Roman Abramovich’s attempt to sell Chelsea has been halted after the oligarch was sanctioned by the UK government as part of its response to Russia’s invasion of Ukraine.
The Russian put the European champions up for sale after the threat of sanctions was raised in Parliament.
The freezing of Abramovich’s assets, which include Chelsea, means the club cannot sell further match tickets.
The move is intended to stop Abramovich making money from Chelsea.
The government has issued a special license that will allow fixtures to be fulfilled, staff to be paid and existing ticket-holders to attend matches.
Season-ticket holders can still attend games for which they have tickets but the club cannot now sell any more tickets.
Chelsea will also be unable to buy or sell players while the sanctions are imposed on Abramovich.
The club’s merchandise shop will also be shut.
The government is open to considering a further addition to the special license which will allow the sale of the club.
A condition for that to happen would be that Abramovich – one of Russia’s richest people who is believed to be close to Russian President Vladimir Putin – receives no funds.
He has previously said that proceeds of the sale would be donated to victims of war.
On Wednesday, there were 20 credible interested parties looking at a potential Chelsea takeover. Among them was British businessman Nick Candy.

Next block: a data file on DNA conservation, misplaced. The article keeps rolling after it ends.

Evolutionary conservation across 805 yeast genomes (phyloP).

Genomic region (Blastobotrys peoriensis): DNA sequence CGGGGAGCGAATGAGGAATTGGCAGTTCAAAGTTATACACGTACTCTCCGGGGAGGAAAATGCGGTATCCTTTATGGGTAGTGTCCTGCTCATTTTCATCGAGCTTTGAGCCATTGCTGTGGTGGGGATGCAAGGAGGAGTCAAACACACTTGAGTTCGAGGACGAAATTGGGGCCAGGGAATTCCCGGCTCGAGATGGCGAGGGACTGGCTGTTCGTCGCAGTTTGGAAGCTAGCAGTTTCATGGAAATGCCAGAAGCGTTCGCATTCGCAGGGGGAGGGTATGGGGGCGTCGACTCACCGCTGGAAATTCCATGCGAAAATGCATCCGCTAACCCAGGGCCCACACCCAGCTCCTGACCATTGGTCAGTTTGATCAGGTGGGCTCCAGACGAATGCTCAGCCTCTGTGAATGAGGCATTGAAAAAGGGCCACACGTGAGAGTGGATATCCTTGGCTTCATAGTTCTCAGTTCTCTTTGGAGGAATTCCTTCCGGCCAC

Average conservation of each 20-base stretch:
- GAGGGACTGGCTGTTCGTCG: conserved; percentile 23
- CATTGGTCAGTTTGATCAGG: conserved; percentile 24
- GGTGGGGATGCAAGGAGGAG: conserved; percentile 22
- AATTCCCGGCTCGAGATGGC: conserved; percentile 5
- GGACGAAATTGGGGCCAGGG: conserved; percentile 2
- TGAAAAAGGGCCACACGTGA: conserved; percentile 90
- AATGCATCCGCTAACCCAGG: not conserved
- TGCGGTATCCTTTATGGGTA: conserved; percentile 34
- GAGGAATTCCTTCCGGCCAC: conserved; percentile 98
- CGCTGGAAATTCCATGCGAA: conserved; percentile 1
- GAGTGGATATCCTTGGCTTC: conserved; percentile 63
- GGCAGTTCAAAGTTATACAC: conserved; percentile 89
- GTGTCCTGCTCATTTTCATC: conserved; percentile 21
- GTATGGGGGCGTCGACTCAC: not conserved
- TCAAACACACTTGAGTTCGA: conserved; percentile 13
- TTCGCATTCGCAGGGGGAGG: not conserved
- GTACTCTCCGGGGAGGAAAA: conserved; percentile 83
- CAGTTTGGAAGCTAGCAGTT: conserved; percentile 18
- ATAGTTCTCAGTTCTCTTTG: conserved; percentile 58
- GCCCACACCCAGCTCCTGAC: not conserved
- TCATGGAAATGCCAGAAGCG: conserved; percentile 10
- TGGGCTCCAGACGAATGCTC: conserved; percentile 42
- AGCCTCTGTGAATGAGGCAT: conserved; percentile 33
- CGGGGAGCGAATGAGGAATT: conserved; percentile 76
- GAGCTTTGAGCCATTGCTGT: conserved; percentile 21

Culture Secretary Nadine Dorries has said the government is “committed to protecting” the club.
“Football clubs are cultural assets and the bedrock of our communities,” she tweeted.
“I know this brings some uncertainty, but the government will work with the league and clubs to keep football being played while ensuring sanctions hit those intended.
“Our priority is to hold those who have enabled the Putin regime to account.”
What does the special license mean for Chelsea?
-Chelsea are able to pay the wages of all employees, including players and coaching staff
-They can pay “reasonable” costs of travel to and from fixtures but not exceeding £20,000 per game per team
-They can pay “reasonable” costs towards hosting home fixtures, not exceeding £500,000 per fixture per team
-Fans who bought season tickets or individual match tickets before 10 March 2022 can attend games
-Rights-holding broadcasters can broadcast any fixture involving the club
-The sanctions have been imposed on a day that both Chelsea’s men’s and women’s teams are in action, with the Blues travelling to Norwich in the Premier League while they are up against West Ham in the WSL.
The Chelsea Supporters’ Trust has called for the government “to minimise the uncertainty” and to include fans “in any conversation regarding ongoing impacts”.